*cues the sad tinkling piano music*

Your Major Spoilers review of Civil War II: The Fallen #1 awaits!

CivilWarIITheFallen1CoverCIVIL WAR II: THE FALLEN #1
Writer: Greg Pak
Penciler: Mark Bagley
Inker: Scott Hanna & Mike Deering
Colorist: Ian Herring & Rob Schwager
Letterer: VC’s Clayton Cowles
Editor: Katie Kubrick
Publisher: Marvel Comics
Cover Price: $4.99

Previously in Civil War II: “Bruce Banner, AKA The Incredible Hulk, is dead.

Clint Barton, AKA Hawkeye, the man who killed him, has been acquitted.

Now, the Hulk’s friends and family grapple with their grief… and their ANGER.”


The last decade or so have been a decade of utter lunacy for the Incredible Hulk, even by the standards of a man who turns into a giant rag-monster and shatters worlds in his spare time, so I wasn’t sure that this issue would really give me the focus on Bruce and his emerald alter-ego that I wanted…

I was wrong, folks.  We open in a cemetery in Cleveland, where Bruce Banner is being laid to rest.  It’s a funeral with a painfully small attendance: The Thing, Doctor Strange, Rick Jones, Betty Banner, a handful of Avengers and his alien allies, The Warbound.  A crowd of protestors turns ugly, but we quickly find that another old friend has made the scene, allowing The Silver Surfer to use his Power Cosmic non-violently to disperse the crowds.  When all is done, Rick, Betty and the Warbound trio realize that none of the OTHER Hulks were present for the service, and set off to find Skaar, She-Hulk, Red Hulk and Amadeus Cho.


Greg Pak really nails every note of this issue: Skaar’s grief, General Ross’s callous snarl of “Good” upon hearing of Bruce Banner’s demise, even Rick Jones’ swelling anger.  The reading of the will (or, to be more specific, Bruce reading his own video will) doubles down on the emotion of the funeral, including touching on plot points that I thought that editorial had long since forgotten.  Mark Bagley’s pencils are perfectly suited for these quiet sequences, especially the wry smile that Bruce gives as he tells his makeshift family how much he loves them, but it’s easy to read the anger, grief and confusion in the faces of even the aliens present.  Given the speed with which Hawkeye’s trial proceeded, I was worried that this story would likewise brush over Banner’s death, since we’re all pretty sure that he’ll be back eventually, but the creators really gave us a realistic portrayal of loss, which was something I didn’t ever expect.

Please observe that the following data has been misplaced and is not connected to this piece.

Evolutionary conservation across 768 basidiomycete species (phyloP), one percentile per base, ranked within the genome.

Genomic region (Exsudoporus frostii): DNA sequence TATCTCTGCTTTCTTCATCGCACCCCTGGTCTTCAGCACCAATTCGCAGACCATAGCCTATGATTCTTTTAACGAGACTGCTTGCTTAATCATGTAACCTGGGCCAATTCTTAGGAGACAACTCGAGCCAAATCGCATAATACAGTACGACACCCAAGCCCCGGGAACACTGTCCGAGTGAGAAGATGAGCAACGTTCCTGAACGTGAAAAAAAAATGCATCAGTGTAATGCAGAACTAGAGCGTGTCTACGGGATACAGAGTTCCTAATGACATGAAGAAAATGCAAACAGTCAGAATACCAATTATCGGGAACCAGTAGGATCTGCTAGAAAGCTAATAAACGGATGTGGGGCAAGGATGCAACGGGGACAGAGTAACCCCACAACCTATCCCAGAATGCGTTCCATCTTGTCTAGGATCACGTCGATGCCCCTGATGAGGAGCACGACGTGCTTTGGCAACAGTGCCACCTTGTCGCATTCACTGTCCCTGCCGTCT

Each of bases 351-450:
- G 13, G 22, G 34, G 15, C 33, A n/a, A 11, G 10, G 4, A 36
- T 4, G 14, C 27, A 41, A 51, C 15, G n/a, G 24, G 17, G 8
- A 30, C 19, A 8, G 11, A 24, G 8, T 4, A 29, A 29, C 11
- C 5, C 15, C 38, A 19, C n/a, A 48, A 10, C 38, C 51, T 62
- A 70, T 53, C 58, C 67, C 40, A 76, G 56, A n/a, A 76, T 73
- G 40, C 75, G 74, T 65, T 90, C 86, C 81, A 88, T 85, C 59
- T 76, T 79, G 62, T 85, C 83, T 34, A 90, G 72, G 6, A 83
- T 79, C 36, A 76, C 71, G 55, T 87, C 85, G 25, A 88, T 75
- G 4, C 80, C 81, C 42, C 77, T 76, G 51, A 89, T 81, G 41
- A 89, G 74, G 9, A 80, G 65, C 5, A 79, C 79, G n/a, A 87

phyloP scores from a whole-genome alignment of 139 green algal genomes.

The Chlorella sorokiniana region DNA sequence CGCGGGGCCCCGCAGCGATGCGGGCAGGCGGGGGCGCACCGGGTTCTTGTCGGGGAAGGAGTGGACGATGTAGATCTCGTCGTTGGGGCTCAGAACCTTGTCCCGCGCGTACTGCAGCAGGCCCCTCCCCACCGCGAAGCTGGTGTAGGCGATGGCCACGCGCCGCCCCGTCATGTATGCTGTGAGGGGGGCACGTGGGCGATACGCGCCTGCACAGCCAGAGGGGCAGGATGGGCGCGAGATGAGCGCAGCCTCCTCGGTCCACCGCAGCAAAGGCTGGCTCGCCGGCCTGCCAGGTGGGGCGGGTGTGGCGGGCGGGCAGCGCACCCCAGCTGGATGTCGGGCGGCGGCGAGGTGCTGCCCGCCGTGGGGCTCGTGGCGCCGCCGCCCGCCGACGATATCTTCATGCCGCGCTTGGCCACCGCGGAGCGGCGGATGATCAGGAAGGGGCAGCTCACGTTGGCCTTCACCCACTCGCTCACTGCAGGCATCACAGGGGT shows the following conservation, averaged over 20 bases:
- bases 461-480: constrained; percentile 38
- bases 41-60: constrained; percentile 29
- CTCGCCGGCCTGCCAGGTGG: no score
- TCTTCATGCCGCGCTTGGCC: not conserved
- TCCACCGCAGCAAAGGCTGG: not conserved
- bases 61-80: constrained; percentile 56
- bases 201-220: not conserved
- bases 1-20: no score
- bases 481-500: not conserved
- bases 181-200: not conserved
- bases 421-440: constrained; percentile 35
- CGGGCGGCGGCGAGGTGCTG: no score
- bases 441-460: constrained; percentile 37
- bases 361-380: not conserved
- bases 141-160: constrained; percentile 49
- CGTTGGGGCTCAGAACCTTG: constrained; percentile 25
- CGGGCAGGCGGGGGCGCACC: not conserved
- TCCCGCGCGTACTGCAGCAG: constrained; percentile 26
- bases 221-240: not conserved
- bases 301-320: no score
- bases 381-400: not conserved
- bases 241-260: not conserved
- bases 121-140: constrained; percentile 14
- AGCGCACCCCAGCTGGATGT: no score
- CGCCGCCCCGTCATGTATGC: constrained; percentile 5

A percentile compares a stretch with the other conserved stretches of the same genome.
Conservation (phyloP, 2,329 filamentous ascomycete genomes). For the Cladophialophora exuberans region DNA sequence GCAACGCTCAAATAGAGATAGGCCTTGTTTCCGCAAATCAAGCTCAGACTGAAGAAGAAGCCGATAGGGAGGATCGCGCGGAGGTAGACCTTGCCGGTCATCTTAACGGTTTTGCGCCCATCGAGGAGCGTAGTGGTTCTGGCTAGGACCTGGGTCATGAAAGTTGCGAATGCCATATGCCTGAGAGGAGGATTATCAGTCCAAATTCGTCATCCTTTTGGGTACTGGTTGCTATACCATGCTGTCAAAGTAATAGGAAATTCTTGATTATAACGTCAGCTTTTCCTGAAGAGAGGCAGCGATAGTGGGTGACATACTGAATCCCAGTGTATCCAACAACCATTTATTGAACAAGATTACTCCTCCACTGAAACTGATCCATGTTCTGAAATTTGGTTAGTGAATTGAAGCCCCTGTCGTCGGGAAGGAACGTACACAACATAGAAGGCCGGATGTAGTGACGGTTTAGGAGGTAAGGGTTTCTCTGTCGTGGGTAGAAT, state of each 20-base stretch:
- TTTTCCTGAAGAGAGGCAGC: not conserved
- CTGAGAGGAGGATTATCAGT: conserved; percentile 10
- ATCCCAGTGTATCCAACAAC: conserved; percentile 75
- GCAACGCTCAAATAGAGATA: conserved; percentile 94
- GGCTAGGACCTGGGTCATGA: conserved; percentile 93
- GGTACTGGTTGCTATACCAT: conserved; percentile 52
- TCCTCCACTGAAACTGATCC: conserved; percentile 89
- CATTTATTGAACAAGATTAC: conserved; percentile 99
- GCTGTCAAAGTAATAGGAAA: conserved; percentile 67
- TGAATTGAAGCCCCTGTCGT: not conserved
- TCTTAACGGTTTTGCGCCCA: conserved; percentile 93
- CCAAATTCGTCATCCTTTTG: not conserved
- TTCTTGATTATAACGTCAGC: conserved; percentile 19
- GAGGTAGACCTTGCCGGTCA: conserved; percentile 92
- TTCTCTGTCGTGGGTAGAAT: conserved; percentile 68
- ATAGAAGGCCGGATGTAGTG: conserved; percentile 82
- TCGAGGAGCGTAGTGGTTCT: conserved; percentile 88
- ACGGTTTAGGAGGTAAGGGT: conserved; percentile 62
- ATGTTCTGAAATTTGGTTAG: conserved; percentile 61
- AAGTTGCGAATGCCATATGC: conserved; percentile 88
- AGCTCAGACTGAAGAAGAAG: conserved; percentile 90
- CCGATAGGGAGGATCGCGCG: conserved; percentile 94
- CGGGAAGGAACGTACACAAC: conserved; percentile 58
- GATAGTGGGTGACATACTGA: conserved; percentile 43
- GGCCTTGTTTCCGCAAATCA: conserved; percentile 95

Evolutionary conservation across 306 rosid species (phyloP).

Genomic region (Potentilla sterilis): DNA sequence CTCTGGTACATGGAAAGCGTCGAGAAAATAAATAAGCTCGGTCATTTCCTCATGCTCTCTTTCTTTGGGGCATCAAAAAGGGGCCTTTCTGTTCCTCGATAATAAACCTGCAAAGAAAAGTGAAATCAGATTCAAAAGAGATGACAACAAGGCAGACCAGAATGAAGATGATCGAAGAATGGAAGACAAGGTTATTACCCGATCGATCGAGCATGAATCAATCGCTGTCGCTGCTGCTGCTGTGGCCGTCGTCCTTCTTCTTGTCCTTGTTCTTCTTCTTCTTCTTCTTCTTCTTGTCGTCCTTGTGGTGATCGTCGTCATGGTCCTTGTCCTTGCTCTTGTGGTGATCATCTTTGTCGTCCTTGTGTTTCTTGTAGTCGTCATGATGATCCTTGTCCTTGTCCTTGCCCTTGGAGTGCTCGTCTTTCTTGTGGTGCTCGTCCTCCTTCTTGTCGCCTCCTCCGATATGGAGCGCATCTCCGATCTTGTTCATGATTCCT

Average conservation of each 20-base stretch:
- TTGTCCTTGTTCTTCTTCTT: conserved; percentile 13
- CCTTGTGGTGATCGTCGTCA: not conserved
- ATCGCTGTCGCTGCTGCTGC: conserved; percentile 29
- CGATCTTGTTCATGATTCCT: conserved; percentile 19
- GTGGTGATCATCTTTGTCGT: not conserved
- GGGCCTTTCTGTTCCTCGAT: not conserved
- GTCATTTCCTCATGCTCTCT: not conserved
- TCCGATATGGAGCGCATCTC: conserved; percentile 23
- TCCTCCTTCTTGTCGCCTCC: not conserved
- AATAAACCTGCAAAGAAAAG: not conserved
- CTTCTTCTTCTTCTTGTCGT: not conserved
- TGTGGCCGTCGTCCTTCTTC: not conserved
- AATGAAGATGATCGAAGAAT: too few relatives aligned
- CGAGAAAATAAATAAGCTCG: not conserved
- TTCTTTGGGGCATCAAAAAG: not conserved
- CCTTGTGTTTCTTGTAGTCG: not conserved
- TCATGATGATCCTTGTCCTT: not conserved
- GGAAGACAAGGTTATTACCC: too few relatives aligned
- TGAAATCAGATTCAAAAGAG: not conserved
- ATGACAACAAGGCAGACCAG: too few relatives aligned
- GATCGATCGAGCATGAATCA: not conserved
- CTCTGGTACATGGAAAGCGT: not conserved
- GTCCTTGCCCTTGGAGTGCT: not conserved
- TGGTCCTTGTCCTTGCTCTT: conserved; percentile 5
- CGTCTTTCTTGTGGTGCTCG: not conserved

I won’t say that this lovely celebration makes the Hulk’s death worth it, but it goes a long way towards proving that Marvel really understands what they’re doing when they kill off their big names in the massive company crossover messes.  The quiet moments of friendship and family (the surviving founding Defenders come to pay their regards to their old compatriot, as does frequent sparring partner Hercules) are well-done and the final page leads me to think that there are more serious consequences coming, leaving Civil War II: The Fallen #1 with a well-deserved 4 out of 5 stars overall.  Once again, there’s a question of why this material isn’t part of the core storyline of the Civil War II book, but the execution of this story is so well-done, I can’t particularly complain…


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Once upon a time, there was a young nerd from the Midwest, who loved Matter-Eater Lad and the McKenzie Brothers... If pop culture were a maze, Matthew would be the Minotaur at its center. Were it a mall, he'd be the Food Court. Were it a parking lot, he’d be the distant Cart Corral where the weird kids gather to smoke, but that’s not important right now... Matthew enjoys body surfing (so long as the bodies are fresh), writing in the third person, and dark-eyed women. Amongst his weaponry are such diverse elements as: Fear! Surprise! Ruthless efficiency! An almost fanatical devotion to pop culture! And a nice red uniform.

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